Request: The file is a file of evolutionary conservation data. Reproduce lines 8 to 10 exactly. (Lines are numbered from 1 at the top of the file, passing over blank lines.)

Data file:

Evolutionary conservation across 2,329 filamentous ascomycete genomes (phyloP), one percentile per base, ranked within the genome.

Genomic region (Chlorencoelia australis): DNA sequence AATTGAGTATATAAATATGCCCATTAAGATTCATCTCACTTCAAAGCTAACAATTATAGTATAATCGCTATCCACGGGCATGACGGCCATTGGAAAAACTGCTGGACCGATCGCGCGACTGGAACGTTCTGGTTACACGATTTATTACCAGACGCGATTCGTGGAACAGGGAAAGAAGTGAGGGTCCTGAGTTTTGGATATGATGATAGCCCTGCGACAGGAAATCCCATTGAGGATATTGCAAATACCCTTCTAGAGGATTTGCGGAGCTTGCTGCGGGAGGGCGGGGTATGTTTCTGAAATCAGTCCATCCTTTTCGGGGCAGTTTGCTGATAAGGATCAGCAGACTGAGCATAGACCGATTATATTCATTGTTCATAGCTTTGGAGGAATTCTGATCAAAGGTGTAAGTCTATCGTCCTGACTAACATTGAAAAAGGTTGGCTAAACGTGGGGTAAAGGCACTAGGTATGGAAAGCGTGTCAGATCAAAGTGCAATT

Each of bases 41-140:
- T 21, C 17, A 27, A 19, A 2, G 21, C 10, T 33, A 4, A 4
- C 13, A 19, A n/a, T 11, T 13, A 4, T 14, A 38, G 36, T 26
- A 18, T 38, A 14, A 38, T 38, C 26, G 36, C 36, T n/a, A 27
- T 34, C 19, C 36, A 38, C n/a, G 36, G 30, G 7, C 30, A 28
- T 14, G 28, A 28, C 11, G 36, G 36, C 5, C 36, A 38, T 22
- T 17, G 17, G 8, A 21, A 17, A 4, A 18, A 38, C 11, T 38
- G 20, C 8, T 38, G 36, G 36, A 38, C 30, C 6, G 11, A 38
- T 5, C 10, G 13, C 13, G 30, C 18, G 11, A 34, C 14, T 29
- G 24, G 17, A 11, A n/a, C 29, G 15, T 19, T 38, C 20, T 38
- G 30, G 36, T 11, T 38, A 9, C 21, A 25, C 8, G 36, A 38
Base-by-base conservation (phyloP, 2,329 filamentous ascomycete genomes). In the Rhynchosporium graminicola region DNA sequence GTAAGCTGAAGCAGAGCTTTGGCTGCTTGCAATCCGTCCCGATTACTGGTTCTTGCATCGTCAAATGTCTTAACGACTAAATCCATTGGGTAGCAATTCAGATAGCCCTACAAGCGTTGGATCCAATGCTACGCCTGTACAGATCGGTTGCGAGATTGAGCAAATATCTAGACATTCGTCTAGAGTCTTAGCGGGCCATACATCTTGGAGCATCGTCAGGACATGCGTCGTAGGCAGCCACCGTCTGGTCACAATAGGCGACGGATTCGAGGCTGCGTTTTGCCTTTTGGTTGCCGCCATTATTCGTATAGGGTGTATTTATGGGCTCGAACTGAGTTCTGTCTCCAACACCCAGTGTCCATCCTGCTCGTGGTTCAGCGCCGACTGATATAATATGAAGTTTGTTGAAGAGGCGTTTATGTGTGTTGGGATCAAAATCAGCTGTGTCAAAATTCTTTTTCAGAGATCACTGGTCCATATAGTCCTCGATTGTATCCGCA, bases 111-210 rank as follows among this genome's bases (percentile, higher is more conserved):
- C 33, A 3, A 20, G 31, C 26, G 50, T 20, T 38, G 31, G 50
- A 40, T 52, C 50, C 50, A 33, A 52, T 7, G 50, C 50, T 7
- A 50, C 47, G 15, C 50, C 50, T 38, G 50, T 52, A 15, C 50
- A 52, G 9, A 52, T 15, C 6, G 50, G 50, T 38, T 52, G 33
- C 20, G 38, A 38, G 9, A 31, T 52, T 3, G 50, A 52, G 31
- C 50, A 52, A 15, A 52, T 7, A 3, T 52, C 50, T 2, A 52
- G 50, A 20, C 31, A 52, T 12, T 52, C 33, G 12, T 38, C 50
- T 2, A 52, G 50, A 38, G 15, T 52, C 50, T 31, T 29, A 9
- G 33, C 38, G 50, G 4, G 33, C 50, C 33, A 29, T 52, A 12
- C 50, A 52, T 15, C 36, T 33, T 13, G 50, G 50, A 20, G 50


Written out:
- T 14, G 28, A 28, C 11, G 36, G 36, C 5, C 36, A 38, T 22
- T 17, G 17, G 8, A 21, A 17, A 4, A 18, A 38, C 11, T 38
- G 20, C 8, T 38, G 36, G 36, A 38, C 30, C 6, G 11, A 38